In The Cave, a motley group of travelers explore a mysterious network of caverns. Each character has a different reason for this expedition. The Cave's players have diverse goals as well. Some of you are fans of Double Fine Productions' other quirky adventure games. Some of you are hankering for a good XBLA puzzle game in the mold of Limbo or Braid. Others are simply looking for something short to tide them over until the bigger new releases of this season arrive. The Cave has something to offer each of these groups.
At the start of The Cave, players pick three playable characters from a cast of seven. Three players can team up on one console/PC and each control a different character. Alternately, one player can control all three and switch between them at will. Each character has a unique ability. For example, the Hillbilly can hold his breath for extended periods of time, allowing him to swim through areas that other characters can't traverse. One section of the game is specifically tailored to each character's story as well. The Knight's section is a quest to slay a dragon. You won't see this section of the game if you don't have the Knight in your party, though.
While each character has their own unique ability, they're rarely utilized outside of the character-specific sections of the game. Most of the puzzles involve finding items throughout the game world and figuring out how to use them to bypass obstacles. It's almost like a point-and-click adventure game except that you can only carry one item at a time. Coordination between the characters is often required as well. In an early portion of the game, one character lures a monster with a bell while another grabs it with a crane. The timing is very forgiving here. You don't need quick reflexes or superb platforming skills to beat the game. You win by thinking your way through each puzzle and trying out solutions. If you happen to die in the process, you'll respawn immediately.
The quality of the puzzle gameplay is uneven. The Time Traveler's section is one of the best, with players visiting the same time era in three different time periods in order to solve a series of puzzles. Other parts of the game almost feel like filler. They take far longer to do than to actually solve because of all the character-switching and back-tracking. The lack of an inventory screen does make the game more accessible but it can be frustrating to find that you left the needed item with another character on the other side of the level. It's also disappointing that the game doesn't evolve or escalate over time. There's no big climax to test all the skills you've acquired.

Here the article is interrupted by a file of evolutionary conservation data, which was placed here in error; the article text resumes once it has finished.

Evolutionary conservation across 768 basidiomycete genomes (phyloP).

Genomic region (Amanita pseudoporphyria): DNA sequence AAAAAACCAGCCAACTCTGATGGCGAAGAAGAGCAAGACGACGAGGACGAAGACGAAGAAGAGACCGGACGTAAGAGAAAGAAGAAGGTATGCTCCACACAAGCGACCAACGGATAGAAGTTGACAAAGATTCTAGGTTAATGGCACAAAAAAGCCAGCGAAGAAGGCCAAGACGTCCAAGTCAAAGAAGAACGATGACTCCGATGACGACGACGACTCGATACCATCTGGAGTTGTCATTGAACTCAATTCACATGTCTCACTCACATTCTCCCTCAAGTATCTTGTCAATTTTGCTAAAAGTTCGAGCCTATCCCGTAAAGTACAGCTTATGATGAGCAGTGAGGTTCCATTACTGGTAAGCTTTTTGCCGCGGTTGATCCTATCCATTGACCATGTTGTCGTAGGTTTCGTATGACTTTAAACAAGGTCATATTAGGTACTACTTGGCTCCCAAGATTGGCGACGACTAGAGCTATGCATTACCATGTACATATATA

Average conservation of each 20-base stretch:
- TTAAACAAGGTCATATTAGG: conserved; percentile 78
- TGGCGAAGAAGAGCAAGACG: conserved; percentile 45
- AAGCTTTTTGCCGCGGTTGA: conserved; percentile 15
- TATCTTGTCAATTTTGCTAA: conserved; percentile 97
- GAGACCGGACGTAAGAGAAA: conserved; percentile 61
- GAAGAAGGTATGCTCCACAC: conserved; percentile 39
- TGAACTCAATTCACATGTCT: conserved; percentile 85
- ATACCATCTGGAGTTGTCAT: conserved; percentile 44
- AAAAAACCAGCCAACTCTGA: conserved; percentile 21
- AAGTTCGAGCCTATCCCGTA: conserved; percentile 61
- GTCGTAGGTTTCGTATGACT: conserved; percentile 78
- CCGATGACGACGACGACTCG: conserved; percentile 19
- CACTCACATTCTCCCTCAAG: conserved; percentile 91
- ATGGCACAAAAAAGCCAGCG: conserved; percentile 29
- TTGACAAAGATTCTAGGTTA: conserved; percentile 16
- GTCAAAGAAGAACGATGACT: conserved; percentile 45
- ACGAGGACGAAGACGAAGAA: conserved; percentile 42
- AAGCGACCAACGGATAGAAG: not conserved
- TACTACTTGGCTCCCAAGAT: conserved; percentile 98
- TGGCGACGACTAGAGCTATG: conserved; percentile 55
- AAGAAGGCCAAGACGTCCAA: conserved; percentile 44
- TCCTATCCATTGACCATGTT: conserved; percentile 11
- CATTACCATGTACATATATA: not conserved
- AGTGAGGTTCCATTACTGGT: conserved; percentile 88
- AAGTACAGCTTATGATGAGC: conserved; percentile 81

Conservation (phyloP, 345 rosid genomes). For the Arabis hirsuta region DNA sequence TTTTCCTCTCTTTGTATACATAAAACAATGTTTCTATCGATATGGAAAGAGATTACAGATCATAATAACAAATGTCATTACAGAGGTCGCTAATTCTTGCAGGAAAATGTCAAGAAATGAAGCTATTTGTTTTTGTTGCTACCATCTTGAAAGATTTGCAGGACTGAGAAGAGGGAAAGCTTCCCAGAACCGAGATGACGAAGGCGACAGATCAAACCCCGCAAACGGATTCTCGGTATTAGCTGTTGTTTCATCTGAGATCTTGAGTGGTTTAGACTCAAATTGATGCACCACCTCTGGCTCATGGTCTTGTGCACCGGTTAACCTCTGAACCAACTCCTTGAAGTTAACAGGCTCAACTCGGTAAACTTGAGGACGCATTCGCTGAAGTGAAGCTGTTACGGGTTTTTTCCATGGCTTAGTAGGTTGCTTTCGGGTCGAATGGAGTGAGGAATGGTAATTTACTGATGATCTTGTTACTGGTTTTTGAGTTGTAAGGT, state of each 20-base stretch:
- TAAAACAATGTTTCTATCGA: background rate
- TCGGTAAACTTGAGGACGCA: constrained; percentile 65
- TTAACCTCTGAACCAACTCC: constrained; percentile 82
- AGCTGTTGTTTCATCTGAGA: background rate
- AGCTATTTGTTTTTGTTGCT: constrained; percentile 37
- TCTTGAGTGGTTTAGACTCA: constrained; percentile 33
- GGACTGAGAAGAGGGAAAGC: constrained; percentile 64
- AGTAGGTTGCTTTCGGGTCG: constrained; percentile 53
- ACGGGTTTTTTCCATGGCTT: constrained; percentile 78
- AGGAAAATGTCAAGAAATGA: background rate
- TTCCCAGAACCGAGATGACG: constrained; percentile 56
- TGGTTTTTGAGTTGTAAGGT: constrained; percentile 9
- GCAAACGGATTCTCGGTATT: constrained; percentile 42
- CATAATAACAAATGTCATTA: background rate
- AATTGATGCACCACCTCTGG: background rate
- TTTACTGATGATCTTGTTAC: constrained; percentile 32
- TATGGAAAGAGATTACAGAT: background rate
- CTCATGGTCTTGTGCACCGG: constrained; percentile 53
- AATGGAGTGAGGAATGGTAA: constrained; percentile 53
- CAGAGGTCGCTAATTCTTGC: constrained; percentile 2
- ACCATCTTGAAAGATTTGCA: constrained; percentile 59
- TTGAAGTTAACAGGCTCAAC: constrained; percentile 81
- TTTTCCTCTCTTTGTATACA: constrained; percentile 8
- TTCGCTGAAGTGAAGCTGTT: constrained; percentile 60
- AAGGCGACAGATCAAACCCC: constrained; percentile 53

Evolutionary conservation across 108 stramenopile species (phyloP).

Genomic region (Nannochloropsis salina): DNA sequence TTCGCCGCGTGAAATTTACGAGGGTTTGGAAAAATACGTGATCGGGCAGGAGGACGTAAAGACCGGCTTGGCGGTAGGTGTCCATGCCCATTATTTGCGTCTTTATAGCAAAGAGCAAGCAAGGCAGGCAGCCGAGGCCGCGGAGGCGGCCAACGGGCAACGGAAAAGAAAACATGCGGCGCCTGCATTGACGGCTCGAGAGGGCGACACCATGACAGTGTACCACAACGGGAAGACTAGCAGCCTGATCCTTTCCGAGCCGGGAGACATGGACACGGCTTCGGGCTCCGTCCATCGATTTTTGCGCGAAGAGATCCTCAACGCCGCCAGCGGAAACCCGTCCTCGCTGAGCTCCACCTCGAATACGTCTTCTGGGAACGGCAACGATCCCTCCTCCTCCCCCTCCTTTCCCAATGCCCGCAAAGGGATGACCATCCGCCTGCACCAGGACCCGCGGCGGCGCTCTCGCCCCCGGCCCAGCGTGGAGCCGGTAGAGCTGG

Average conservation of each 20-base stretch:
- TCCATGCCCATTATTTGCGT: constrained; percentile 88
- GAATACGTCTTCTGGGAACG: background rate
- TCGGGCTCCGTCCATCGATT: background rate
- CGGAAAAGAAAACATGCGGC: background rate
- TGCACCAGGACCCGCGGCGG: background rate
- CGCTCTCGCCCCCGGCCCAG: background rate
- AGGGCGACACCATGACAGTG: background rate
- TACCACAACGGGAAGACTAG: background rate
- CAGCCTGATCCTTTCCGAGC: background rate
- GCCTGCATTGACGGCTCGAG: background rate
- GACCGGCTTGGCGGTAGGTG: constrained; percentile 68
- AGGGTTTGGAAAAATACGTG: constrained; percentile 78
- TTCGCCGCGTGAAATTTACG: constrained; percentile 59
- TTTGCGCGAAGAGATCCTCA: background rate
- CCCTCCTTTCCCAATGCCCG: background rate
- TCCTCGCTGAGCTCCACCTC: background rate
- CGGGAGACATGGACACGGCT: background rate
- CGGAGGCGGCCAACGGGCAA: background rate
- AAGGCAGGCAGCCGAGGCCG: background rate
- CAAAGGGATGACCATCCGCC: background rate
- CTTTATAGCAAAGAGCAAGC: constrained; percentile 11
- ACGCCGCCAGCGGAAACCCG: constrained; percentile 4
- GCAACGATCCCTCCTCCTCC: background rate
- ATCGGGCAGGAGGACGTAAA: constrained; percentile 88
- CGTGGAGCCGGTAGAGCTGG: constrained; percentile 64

Thankfully the puzzles are only part of the reason to play the game. The story-telling is as much of a selling point, if not more. Each character seems like a stereotype at first but over time we learn that they're not quite what they seem. The Knight's previously mentioned battle with the dragon turns out to be anything but heroic. The game is loaded with dark comic twists, with our cast of "heroes" frequently hurting everyone more than they help. The fact that the player is actively participating in this path of destruction just makes it all the more amusing. Frequently the solution to a puzzle turns out to be much more cruel than you would've initially expected.
The game takes between 4 and 5 hours to beat. Half of the campaign is made up of character-exclusive sections, though, so the game's designed to be played more than once but with different characters. Still, the half of the game that doesn't vary based on your characters won't be as entertaining the second time around. Again, the character's unique abilities rarely play a big role outside of their tailor-made section. Certain puzzles won't change no matter which characters you're playing. That realization really killed my enthusiasm for a second play-through. Still, maybe I'd revisit it in a few weeks or months if only to get the many Achievements I missed.
The Cave oozes humor and charm and is a great way to spent a cold afternoon indoors. The replay value is dubious, though, so it's likely you'll play the game once and forget about it once big releases start hitting stores.
Platforms: PSN, Xbox Live Arcade, PC, Wii U, Mac
Developer: Double Fine Productions
Staff Writer at CinemaBlend.
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